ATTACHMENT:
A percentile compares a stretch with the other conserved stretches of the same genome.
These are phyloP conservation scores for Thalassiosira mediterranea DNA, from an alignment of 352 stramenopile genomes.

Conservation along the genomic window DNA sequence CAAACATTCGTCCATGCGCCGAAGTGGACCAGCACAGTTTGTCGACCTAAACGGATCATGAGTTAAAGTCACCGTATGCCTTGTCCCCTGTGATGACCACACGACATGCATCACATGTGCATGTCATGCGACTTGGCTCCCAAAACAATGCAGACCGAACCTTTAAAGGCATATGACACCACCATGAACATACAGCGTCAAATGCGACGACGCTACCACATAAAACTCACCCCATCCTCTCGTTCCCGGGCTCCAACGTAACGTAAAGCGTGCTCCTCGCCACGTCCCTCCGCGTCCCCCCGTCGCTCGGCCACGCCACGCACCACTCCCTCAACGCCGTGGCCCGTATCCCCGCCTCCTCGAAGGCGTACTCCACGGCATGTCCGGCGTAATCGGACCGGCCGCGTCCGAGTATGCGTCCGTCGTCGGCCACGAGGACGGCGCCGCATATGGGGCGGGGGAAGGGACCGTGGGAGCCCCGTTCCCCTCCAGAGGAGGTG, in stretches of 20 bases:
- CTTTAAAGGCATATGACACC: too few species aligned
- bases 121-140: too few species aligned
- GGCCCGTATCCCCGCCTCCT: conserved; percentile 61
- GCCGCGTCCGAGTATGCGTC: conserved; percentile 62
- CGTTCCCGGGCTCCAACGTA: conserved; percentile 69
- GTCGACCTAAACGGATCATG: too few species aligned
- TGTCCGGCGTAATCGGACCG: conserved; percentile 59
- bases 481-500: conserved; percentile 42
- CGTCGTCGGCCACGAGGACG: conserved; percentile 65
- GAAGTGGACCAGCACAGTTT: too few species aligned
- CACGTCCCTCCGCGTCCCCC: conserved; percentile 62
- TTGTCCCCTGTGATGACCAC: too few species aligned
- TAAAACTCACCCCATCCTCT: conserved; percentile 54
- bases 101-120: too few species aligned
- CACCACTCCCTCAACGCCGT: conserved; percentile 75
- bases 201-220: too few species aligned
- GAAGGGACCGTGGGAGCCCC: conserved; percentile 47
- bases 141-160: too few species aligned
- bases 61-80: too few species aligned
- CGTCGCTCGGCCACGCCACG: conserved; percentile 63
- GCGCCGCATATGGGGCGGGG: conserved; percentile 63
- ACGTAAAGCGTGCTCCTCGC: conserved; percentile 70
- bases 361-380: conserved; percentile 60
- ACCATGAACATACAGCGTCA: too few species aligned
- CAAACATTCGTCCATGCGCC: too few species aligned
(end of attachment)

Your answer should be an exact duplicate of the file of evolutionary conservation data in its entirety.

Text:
A percentile compares a stretch with the other conserved stretches of the same genome.
These are phyloP conservation scores for Thalassiosira mediterranea DNA, from an alignment of 352 stramenopile genomes.

Conservation along the genomic window DNA sequence CAAACATTCGTCCATGCGCCGAAGTGGACCAGCACAGTTTGTCGACCTAAACGGATCATGAGTTAAAGTCACCGTATGCCTTGTCCCCTGTGATGACCACACGACATGCATCACATGTGCATGTCATGCGACTTGGCTCCCAAAACAATGCAGACCGAACCTTTAAAGGCATATGACACCACCATGAACATACAGCGTCAAATGCGACGACGCTACCACATAAAACTCACCCCATCCTCTCGTTCCCGGGCTCCAACGTAACGTAAAGCGTGCTCCTCGCCACGTCCCTCCGCGTCCCCCCGTCGCTCGGCCACGCCACGCACCACTCCCTCAACGCCGTGGCCCGTATCCCCGCCTCCTCGAAGGCGTACTCCACGGCATGTCCGGCGTAATCGGACCGGCCGCGTCCGAGTATGCGTCCGTCGTCGGCCACGAGGACGGCGCCGCATATGGGGCGGGGGAAGGGACCGTGGGAGCCCCGTTCCCCTCCAGAGGAGGTG, in stretches of 20 bases:
- CTTTAAAGGCATATGACACC: too few species aligned
- bases 121-140: too few species aligned
- GGCCCGTATCCCCGCCTCCT: conserved; percentile 61
- GCCGCGTCCGAGTATGCGTC: conserved; percentile 62
- CGTTCCCGGGCTCCAACGTA: conserved; percentile 69
- GTCGACCTAAACGGATCATG: too few species aligned
- TGTCCGGCGTAATCGGACCG: conserved; percentile 59
- bases 481-500: conserved; percentile 42
- CGTCGTCGGCCACGAGGACG: conserved; percentile 65
- GAAGTGGACCAGCACAGTTT: too few species aligned
- CACGTCCCTCCGCGTCCCCC: conserved; percentile 62
- TTGTCCCCTGTGATGACCAC: too few species aligned
- TAAAACTCACCCCATCCTCT: conserved; percentile 54
- bases 101-120: too few species aligned
- CACCACTCCCTCAACGCCGT: conserved; percentile 75
- bases 201-220: too few species aligned
- GAAGGGACCGTGGGAGCCCC: conserved; percentile 47
- bases 141-160: too few species aligned
- bases 61-80: too few species aligned
- CGTCGCTCGGCCACGCCACG: conserved; percentile 63
- GCGCCGCATATGGGGCGGGG: conserved; percentile 63
- ACGTAAAGCGTGCTCCTCGC: conserved; percentile 70
- bases 361-380: conserved; percentile 60
- ACCATGAACATACAGCGTCA: too few species aligned
- CAAACATTCGTCCATGCGCC: too few species aligned